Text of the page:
Tag Archives: c-span

Online Video – Livestreaming

To stay on the streaming theme, let’s take a quick break from audio and look at streaming video.

What Is It?

Livestreaming video is similar to internet radio: video is broadcast live and in real time over the internet. Anyone with an internet connection can visit a website and watch video coming live from somewhere else. Concerts, family reunions, government meetings, conferences, political protests, breaking news stories, television programs – any of these can be streamed as they happen.

Livestream and UStream are two of the biggest services that host live streams for individuals or organizations. YouTube also provides livestreaming for anyone with a YouTube account.

How Is It Useful?

Just like internet radio, streaming video is useful because it lets you watch events live while they’re happening from wherever you are. Whether you’re in front of a television, a computer or a mobile device, you can watch a White House press conference or meeting or state legislatures doing their daily business. Television stations can livestream their video feeds: C-SPAN and WHDH Boston both offer live programming online.

In entertainment, bands can choose to livestream their concerts to let fans who can’t make it to the show watch and listen. Similarly, clubs and concert halls can offer livestreams for the performances they host.

Finally, businesses use livestreaming in many ways: international companies can livestream important meetings to employees around the globe; large companies like Apple can livestream important announcements about their products; and conferences can be livestreamed to anyone who can’t attend (O’Reilly Media and the E3 Gamer conference are two examples).

Yes, there are sillier uses for livestreaming: watching baby squirrels or puppies may seem ridiculous, but the same tool is used for watching wildlife. Imagine students around the world keeping track of life at South African water holes or hawks nesting on a building in New York City (the hawks are gone for the season, but you can watch recorded video at this same page). Science class suddenly becomes a lot more real for kids who might not ever see these animals up close any other way.

Try It Out

Follow any of the links above and just watch the livestream for a while (the water hole is a good one for this). Better still, keep your eyes out for the words “watch us live online” for any event or concert you want to attend, or on a website you visit.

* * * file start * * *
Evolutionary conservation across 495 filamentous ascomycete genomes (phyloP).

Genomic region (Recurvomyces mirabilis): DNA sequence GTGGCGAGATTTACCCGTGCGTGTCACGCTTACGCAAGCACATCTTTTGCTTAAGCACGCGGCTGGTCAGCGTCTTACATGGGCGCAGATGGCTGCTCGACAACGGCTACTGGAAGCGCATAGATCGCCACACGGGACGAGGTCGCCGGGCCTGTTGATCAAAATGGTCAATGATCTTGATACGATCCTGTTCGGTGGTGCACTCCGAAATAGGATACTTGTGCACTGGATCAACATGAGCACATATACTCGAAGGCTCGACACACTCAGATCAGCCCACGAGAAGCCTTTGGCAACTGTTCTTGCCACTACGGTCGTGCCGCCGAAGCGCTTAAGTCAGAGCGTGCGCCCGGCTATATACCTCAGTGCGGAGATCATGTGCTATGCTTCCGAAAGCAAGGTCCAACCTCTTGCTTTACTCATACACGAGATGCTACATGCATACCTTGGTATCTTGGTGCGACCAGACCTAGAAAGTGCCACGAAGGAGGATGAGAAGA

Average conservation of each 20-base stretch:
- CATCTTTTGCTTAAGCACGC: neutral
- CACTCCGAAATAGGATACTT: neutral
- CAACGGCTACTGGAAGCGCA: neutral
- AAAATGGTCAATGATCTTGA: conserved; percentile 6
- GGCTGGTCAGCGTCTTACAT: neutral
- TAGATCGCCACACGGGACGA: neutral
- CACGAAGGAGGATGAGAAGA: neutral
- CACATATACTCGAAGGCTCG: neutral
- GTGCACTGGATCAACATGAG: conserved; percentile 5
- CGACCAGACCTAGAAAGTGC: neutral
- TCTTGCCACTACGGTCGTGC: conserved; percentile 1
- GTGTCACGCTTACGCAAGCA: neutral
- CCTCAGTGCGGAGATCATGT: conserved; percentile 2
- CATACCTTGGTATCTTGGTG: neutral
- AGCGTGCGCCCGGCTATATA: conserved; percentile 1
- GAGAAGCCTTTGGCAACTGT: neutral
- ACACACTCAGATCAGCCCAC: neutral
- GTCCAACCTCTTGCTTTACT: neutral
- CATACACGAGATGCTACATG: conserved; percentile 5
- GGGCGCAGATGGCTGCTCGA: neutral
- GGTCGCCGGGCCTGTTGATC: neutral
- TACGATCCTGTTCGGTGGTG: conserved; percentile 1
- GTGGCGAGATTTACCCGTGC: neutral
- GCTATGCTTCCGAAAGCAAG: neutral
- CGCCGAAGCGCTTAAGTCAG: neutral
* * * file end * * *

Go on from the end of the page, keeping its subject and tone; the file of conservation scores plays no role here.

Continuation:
Resources

Online Audio – Podcasts

Unlike online video and photos, online audio comes in a few different forms. We’ll look at each of them in the next few weeks of Learning for Life Online.

What Is It?

Podcasts are audio broadcasts used to spread the word across the social web. Podcasts are created by professionals, amateurs or anyone with access to a computer and a microphone, and can be on any topic under the sun.

What makes podcasts different is that new podcasts usually come out daily or weekly, with a changing topic or guest speaker. You can subscribe to podcasts through a service like iTunes or through your RSS feed reader, or listen to the cast directly at its site.

As a note, podcasts are different than streaming audio or internet radio. Podcasts have distinct starting and ending points, while streaming audio flows like a river of sound. Our next post will discuss streaming audio online.

How Is It Useful?

Podcasts are a great way to get news updates, to listen to a weekly show, and keep your music updated and fresh. Most importantly, once you’ve subscribed to a podcast, it comes to you automatically as it comes out – you don’t need to keep going and getting the latest episode yourself.

One of the most natural podcast sources is radio. NPR’s podcast directory is a testament to the continuing appeal of well-created audio-only news and entertainment. Find other sources of radio podcasts at PublicRadioFan.com or using your favorite search engine.

Speaking of radio, have you ever heard of live radio dramas? Before television, these terrifying or hysterically funny shows were audio-only entertainment on radio stations around the world, full of special sound effects and live music. Thanks to the internet, they’ve made a comeback in the form of podcasts. Local to Boston, the Post Meridian Radio Players bring live radio drama to the air with its science fiction series The Mask of Inanna and its stage and studio horror performances of Tomes of Terror and p.m..

Other podcasts from traditional media include Nature magazine, the New York Times, PodMed (the Johns Hopkins Medicine News Roundup), C-Span, BusinessWeek and Sesame Street!

If you enjoy running for exercise or for fun, check out the Podrunner podcats from DJ Steve Boyett. These weekly podcasts feature free music mixes for an hour of workout time, either for running or interval training. You can subscribe to Podrunner directly through iTunes or another service, or use the new iPhone/iTouch app to get to the music directly.

Try It Out

How do you find all of these podcasts?

  • Ask friends, family or coworkers to recommend podcasts about topics you have in common.
  • See if your favorite news/entertainment/educational station has podcasts available on its website.
  • If you use iTunes, just click on the Podcasts tab in the iTunes Store to find thousands of possibilities.
  • Search a podcast directory site such as Podcast Alley, Podcast Bunker or Podcast.com to look for podcasts on particular subjects.
  • If all that fails, use your favorite search engine to look for “a subject of your choice” AND “podcast” and you’ll turn up more results than you’d thought possible. For instance, check out a podcast on hockey, knitting or travel.

Help & Resources